In general, evolutionary theorists argue that human reactions and the genes respon- sible for them have survived over the course of time because they have helped individu- als to thrive and adapt. Ancestors who had the ability to run fast, for example, or the craftiness to hide were most able to escape their enemies and to reproduce. Thus, the genes responsible for effective walking, running, or problem solving were particularly likely to be passed on from generation to generation to the present day.

Similarly, say evolutionary theorists, the capacity to experience fear was, and in many instances still is, adaptive. Fear alerted our ancestors to dangers, threats, and losses, so that persons could avoid or escape potential problems. People who were particularly sensitive to danger—those with greater fear responses—were more likely to survive catastrophes, battles, and the like and to reproduce, and so to pass on their fear genes. Of course, in today’s world pressures are more numerous, subtle, and complex than they were in the past, condemning many individuals with such genes to a near-endless stream of fear and arousal. That is, the very genes that helped their ancestors to survive and reproduce might now leave these individuals particularly prone to fear reactions, anxiety disorders, or related psychological disorders.

The evolutionary perspective is controversial in the clinical field and has been re- jected by many theorists. Imprecise and at times impossible to research, this explanation requires leaps of faith that many scientists find unacceptable.

VIRAL INFECTIONS AND ABNORMAL BEHAVIOR Another possible source of abnor- mal brain structure or biochemical dysfunctioning is viral infections. As you will see in Chapter 12, for example, research suggests that schizophrenia, a disorder marked by delusions, hallucinations, or other departures from real- ity, may be related to exposure to certain viruses during childhood or before birth (Meyer et al., 2008; Shirts et al., 2007). Studies have found that the mothers of many individuals with this disorder contracted influenza or re- lated viruses during their pregnancy. This and related pieces of circumstantial evidence suggest that a damaging virus may enter the fetus’s brain and remain dormant there until the individual reaches adolescence or young adulthood. At that time, the virus may produce the symptoms of schizophrenia. During the past decade, researchers have sometimes linked viruses to anxiety and mood disorders, as well as to psychotic disorders (Dale et al., 2004).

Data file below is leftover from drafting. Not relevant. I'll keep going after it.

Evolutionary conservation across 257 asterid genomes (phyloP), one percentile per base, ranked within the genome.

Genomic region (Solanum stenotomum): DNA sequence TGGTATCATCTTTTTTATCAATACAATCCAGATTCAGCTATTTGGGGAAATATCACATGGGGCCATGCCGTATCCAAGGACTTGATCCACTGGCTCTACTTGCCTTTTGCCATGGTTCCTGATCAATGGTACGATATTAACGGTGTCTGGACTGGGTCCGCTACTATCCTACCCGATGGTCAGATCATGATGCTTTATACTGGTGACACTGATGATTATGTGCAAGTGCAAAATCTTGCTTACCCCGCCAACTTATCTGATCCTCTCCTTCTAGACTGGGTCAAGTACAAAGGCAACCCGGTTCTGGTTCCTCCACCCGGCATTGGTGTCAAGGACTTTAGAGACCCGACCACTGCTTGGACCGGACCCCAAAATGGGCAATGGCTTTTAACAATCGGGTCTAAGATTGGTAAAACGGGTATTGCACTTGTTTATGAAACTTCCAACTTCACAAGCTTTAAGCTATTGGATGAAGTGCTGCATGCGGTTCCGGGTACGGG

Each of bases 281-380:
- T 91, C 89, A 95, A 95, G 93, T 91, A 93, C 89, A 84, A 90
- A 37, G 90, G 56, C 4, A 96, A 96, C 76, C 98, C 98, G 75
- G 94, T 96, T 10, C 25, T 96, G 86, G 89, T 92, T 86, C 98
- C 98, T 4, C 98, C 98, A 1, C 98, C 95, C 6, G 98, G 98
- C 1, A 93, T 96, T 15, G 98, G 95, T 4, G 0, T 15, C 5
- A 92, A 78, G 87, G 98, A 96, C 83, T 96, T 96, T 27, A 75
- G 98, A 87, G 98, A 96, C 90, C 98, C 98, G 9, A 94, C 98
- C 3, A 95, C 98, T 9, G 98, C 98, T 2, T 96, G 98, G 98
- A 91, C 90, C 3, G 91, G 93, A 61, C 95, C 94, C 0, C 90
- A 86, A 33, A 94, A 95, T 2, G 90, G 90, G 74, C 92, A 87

Biological Treatments Biological practitioners look for certain kinds of clues when they try to understand abnormal behavior. Does the person’s family have a history of that behavior, and hence a possible genetic predisposition to it? (Philip Berman’s case history mentions that his mother was once hospitalized for depression.) Is the behavior produced by events that could have had a physiological effect? (Philip was having a drink when he flew into a jealous rage at the restaurant.)

Once the clinicians have pinpointed physical sources of dysfunctioning, they are in a better position to choose a biological course of treatment. The three leading kinds of biological treatments used today are drug therapy, electroconvulsive therapy, and psychosurgery. Drug therapy is by far the most common of these approaches.

In the 1950s, researchers discovered several effective psychotropic medications, drugs that mainly affect emotions and thought processes. These drugs have greatly changed the outlook for a number of mental disorders and today are used widely, ei- ther alone or with other forms of therapy. However, the psychotropic drug revolution

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The brain bank At Cornell University’s “brain bank,” researcher Barbara Finlay holds the brain of a person who had schizophrenia. There are currently more than 100 brain banks, each preserving dozens of brains for study by researchers around the world ( Kennedy, 2004).